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How Easy Is It To Push the Red Button? Dehumanization, Settler Colonialism & Lethal Drones

Dates:
  • Fri 06 Sep 2019 15.00 - 17.00
  Add to Calendar 2019-09-06 15:00 2019-09-06 17:00 Europe/Paris How Easy Is It To Push the Red Button? Dehumanization, Settler Colonialism & Lethal Drones

Virtual reality gaming and military simulators have recently reached new levels of hyper-realism. Simultaneously, unmanned lethal drones have made the experience of using lethal force much more simulator-like, minimizing the gap between killing a video-game-avatar and a real human being. Physically distant and psychologically detached, soldiers now lunch drone strikes from thousands of miles away, with little fear of self-harm or retribution. Powerful countries are now fulfilling the science-fiction fantasy of a risk-free-war, keeping dehumanized targets under complete control and constant surveillance. Is it a dream or humanity’s worst nightmare?
Various narratives and myths have been used to dehumanize the enemy and justify drone strikes, such as the so-called ‘war on terror’ and settler colonial narratives. Considering the harmful consequences of lethal drone strikes, can, and should, the international community act to restrain them? As five permanent Security Council members control the outcome of any suggested resolution, I will suggest an alternative source of inspiration: civil society movements and bottom-up approaches to international law.

About the speaker
Yaar Dagan Peretz is a PhD candidate at Keele University, School of Law and a Visiting Research Scholar at the Centre for Applied Philosophy, Politics and Ethics, University of Brighton. As part of the Erasmus+ Teaching Mobility Scheme, Yaar has recently taught at the Faculty of Political Science, University of Iceland, in conjunction with the Höfði Reykjavík Peace Centre.
In Keele, Yaar teaches at the School of Law and serves as Peer Liaison and Communications Officer for ‘Under Construction @ Keele’, an interdisciplinary postgraduate journal published by the Research Faculty of Humanities and Social Science. Yaar is also an active member of his Student Union, where he was recently elected as the Executive Officer for Film, Media and Literature, as well as the President for two societies: the Jewish Society and Keele Friends of Palestine.
Before coming to Keele, Yaar served as an editor of the Law Journal of the Emile Zola Chair for Interdisciplinary Human Rights Dialogue and worked as a lecturer at the Academic Center for Law and Science. As a human rights lawyer he petitioned the Supreme Court of Justice on behalf of Palestinians and provided legal aid to refugees, asylum seekers and marginalized communities while volunteering with NGOs such as Arous Elbahar, the Association for Women in Jaffa and ‘Our Colors’ movement

Sala dei Levrieri, Villa Salviati DD/MM/YYYY
  Sala dei Levrieri, Villa Salviati

Virtual reality gaming and military simulators have recently reached new levels of hyper-realism. Simultaneously, unmanned lethal drones have made the experience of using lethal force much more simulator-like, minimizing the gap between killing a video-game-avatar and a real human being. Physically distant and psychologically detached, soldiers now lunch drone strikes from thousands of miles away, with little fear of self-harm or retribution. Powerful countries are now fulfilling the science-fiction fantasy of a risk-free-war, keeping dehumanized targets under complete control and constant surveillance. Is it a dream or humanity’s worst nightmare?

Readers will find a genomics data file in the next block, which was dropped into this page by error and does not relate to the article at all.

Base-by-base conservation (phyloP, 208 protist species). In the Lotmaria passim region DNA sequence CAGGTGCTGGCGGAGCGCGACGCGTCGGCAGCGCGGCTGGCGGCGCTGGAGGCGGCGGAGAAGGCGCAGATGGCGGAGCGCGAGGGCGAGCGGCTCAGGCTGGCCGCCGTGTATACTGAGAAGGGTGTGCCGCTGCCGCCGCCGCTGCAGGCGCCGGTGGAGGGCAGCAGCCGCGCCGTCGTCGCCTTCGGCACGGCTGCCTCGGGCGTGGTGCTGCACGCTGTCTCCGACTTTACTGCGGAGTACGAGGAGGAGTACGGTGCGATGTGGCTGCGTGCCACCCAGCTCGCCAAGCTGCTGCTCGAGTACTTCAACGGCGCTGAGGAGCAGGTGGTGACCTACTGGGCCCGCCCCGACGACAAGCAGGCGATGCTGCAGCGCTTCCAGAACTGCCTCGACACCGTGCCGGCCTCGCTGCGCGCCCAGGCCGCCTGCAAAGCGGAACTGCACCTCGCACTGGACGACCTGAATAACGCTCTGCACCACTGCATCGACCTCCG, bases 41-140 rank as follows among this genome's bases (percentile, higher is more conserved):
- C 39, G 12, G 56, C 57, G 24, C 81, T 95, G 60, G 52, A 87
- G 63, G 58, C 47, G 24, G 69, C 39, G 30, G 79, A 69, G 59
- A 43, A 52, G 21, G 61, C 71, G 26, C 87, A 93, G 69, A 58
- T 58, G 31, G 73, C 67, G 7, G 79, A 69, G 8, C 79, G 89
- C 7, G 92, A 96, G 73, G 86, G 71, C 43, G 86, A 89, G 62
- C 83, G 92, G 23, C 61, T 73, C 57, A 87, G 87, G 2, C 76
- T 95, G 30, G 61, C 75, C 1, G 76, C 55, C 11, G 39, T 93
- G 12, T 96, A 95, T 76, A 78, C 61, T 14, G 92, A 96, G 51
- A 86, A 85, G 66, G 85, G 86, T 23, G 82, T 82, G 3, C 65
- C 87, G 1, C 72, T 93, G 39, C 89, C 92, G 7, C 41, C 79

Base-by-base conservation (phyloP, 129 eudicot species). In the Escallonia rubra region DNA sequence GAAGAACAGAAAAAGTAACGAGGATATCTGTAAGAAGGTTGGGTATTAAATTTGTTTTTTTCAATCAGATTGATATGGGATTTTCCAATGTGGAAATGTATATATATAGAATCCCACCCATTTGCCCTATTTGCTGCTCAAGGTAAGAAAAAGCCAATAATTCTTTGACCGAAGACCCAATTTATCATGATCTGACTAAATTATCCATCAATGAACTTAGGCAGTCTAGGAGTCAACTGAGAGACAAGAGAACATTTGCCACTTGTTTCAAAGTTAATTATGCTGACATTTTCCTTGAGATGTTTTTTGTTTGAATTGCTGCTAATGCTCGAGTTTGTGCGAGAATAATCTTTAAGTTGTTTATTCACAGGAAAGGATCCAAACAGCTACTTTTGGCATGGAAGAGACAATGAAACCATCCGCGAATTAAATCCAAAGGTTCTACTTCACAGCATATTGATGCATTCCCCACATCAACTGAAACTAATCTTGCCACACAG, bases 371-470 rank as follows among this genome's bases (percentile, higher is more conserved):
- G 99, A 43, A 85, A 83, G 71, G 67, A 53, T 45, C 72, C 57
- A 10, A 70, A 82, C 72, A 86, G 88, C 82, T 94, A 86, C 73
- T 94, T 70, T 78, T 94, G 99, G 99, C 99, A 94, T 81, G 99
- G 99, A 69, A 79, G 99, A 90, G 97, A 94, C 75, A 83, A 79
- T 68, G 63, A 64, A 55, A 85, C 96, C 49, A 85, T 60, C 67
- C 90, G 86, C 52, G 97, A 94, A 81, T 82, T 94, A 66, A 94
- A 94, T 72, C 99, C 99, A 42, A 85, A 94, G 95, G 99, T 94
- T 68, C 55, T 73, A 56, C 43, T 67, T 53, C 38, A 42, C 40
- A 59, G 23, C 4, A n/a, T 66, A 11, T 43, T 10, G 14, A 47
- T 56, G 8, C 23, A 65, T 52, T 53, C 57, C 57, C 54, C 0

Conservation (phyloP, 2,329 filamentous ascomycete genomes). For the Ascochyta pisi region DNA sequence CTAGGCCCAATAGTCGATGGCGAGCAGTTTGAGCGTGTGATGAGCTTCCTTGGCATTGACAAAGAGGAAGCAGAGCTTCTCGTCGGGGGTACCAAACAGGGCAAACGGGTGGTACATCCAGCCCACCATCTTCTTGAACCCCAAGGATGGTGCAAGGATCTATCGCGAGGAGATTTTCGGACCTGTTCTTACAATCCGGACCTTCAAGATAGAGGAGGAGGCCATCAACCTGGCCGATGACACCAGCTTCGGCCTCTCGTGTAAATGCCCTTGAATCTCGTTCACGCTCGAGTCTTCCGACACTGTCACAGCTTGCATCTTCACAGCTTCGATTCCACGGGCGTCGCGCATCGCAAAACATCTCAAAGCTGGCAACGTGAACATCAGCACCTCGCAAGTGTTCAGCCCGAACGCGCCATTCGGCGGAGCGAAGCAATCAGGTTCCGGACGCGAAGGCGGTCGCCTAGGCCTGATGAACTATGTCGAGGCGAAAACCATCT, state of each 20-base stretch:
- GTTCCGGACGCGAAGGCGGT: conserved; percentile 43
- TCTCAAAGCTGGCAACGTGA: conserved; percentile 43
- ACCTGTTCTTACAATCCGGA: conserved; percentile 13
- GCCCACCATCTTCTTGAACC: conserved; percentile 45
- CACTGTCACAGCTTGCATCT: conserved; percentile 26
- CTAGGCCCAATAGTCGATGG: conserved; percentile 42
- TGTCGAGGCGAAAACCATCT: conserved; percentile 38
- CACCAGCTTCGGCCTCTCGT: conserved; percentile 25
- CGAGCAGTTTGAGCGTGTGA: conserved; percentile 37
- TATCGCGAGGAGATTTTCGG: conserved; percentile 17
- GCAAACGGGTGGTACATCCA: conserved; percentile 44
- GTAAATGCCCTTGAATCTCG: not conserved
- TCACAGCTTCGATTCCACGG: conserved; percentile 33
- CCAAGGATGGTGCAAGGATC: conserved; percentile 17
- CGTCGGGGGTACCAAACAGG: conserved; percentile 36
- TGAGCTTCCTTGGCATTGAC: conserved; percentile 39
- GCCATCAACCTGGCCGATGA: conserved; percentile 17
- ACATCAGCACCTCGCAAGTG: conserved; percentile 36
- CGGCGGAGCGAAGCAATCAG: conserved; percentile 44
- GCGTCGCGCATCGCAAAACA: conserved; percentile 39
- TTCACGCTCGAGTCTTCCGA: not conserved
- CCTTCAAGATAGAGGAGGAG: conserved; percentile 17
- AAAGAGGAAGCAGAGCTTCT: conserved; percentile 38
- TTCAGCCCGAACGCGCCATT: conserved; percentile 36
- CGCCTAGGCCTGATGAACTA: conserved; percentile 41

Various narratives and myths have been used to dehumanize the enemy and justify drone strikes, such as the so-called ‘war on terror’ and settler colonial narratives. Considering the harmful consequences of lethal drone strikes, can, and should, the international community act to restrain them? As five permanent Security Council members control the outcome of any suggested resolution, I will suggest an alternative source of inspiration: civil society movements and bottom-up approaches to international law.

About the speaker
Yaar Dagan Peretz is a PhD candidate at Keele University, School of Law and a Visiting Research Scholar at the Centre for Applied Philosophy, Politics and Ethics, University of Brighton. As part of the Erasmus+ Teaching Mobility Scheme, Yaar has recently taught at the Faculty of Political Science, University of Iceland, in conjunction with the Höfði Reykjavík Peace Centre.
In Keele, Yaar teaches at the School of Law and serves as Peer Liaison and Communications Officer for ‘Under Construction @ Keele’, an interdisciplinary postgraduate journal published by the Research Faculty of Humanities and Social Science. Yaar is also an active member of his Student Union, where he was recently elected as the Executive Officer for Film, Media and Literature, as well as the President for two societies: the Jewish Society and Keele Friends of Palestine.
Before coming to Keele, Yaar served as an editor of the Law Journal of the Emile Zola Chair for Interdisciplinary Human Rights Dialogue and worked as a lecturer at the Academic Center for Law and Science. As a human rights lawyer he petitioned the Supreme Court of Justice on behalf of Palestinians and provided legal aid to refugees, asylum seekers and marginalized communities while volunteering with NGOs such as Arous Elbahar, the Association for Women in Jaffa and ‘Our Colors’ movement


Location:
Sala dei Levrieri, Villa Salviati

Affiliation:
Department of Law

Type:
Working group

Contact:
Valentina Spiga - Send a mail

Organiser:
INFOSOC Working Group
 
 

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